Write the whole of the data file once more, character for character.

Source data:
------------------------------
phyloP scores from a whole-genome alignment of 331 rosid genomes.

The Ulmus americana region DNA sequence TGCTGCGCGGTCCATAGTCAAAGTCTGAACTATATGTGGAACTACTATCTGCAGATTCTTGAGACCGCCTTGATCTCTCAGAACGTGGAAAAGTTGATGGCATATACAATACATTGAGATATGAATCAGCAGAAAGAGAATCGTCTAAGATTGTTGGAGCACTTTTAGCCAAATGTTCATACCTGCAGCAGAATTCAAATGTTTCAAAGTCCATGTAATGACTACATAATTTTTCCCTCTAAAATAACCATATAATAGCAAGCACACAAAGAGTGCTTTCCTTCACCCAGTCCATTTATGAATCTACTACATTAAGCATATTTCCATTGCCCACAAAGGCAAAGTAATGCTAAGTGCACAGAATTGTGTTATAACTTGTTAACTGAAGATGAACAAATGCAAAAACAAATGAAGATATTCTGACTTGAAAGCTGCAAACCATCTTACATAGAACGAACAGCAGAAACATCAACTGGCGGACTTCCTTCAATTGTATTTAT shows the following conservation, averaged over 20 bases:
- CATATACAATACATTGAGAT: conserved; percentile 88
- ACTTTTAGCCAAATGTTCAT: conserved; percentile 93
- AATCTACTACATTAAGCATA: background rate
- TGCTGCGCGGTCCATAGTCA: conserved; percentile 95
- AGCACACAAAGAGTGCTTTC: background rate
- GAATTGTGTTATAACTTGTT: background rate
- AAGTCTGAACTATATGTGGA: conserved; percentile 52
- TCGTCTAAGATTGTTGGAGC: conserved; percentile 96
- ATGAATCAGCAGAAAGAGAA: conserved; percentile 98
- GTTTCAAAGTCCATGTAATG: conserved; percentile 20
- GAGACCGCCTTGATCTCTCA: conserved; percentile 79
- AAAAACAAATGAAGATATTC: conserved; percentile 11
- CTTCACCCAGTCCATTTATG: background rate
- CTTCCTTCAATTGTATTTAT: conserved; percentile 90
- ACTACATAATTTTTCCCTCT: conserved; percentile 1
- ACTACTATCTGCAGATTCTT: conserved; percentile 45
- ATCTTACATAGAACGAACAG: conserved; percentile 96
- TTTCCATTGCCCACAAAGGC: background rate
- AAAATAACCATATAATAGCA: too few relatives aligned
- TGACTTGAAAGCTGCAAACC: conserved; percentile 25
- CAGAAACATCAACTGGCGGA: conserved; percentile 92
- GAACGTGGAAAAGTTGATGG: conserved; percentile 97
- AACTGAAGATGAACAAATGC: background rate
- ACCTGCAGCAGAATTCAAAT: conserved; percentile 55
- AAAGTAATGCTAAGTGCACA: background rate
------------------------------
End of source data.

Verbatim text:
phyloP scores from a whole-genome alignment of 331 rosid genomes.

The Ulmus americana region DNA sequence TGCTGCGCGGTCCATAGTCAAAGTCTGAACTATATGTGGAACTACTATCTGCAGATTCTTGAGACCGCCTTGATCTCTCAGAACGTGGAAAAGTTGATGGCATATACAATACATTGAGATATGAATCAGCAGAAAGAGAATCGTCTAAGATTGTTGGAGCACTTTTAGCCAAATGTTCATACCTGCAGCAGAATTCAAATGTTTCAAAGTCCATGTAATGACTACATAATTTTTCCCTCTAAAATAACCATATAATAGCAAGCACACAAAGAGTGCTTTCCTTCACCCAGTCCATTTATGAATCTACTACATTAAGCATATTTCCATTGCCCACAAAGGCAAAGTAATGCTAAGTGCACAGAATTGTGTTATAACTTGTTAACTGAAGATGAACAAATGCAAAAACAAATGAAGATATTCTGACTTGAAAGCTGCAAACCATCTTACATAGAACGAACAGCAGAAACATCAACTGGCGGACTTCCTTCAATTGTATTTAT shows the following conservation, averaged over 20 bases:
- CATATACAATACATTGAGAT: conserved; percentile 88
- ACTTTTAGCCAAATGTTCAT: conserved; percentile 93
- AATCTACTACATTAAGCATA: background rate
- TGCTGCGCGGTCCATAGTCA: conserved; percentile 95
- AGCACACAAAGAGTGCTTTC: background rate
- GAATTGTGTTATAACTTGTT: background rate
- AAGTCTGAACTATATGTGGA: conserved; percentile 52
- TCGTCTAAGATTGTTGGAGC: conserved; percentile 96
- ATGAATCAGCAGAAAGAGAA: conserved; percentile 98
- GTTTCAAAGTCCATGTAATG: conserved; percentile 20
- GAGACCGCCTTGATCTCTCA: conserved; percentile 79
- AAAAACAAATGAAGATATTC: conserved; percentile 11
- CTTCACCCAGTCCATTTATG: background rate
- CTTCCTTCAATTGTATTTAT: conserved; percentile 90
- ACTACATAATTTTTCCCTCT: conserved; percentile 1
- ACTACTATCTGCAGATTCTT: conserved; percentile 45
- ATCTTACATAGAACGAACAG: conserved; percentile 96
- TTTCCATTGCCCACAAAGGC: background rate
- AAAATAACCATATAATAGCA: too few relatives aligned
- TGACTTGAAAGCTGCAAACC: conserved; percentile 25
- CAGAAACATCAACTGGCGGA: conserved; percentile 92
- GAACGTGGAAAAGTTGATGG: conserved; percentile 97
- AACTGAAGATGAACAAATGC: background rate
- ACCTGCAGCAGAATTCAAAT: conserved; percentile 55
- AAAGTAATGCTAAGTGCACA: background rate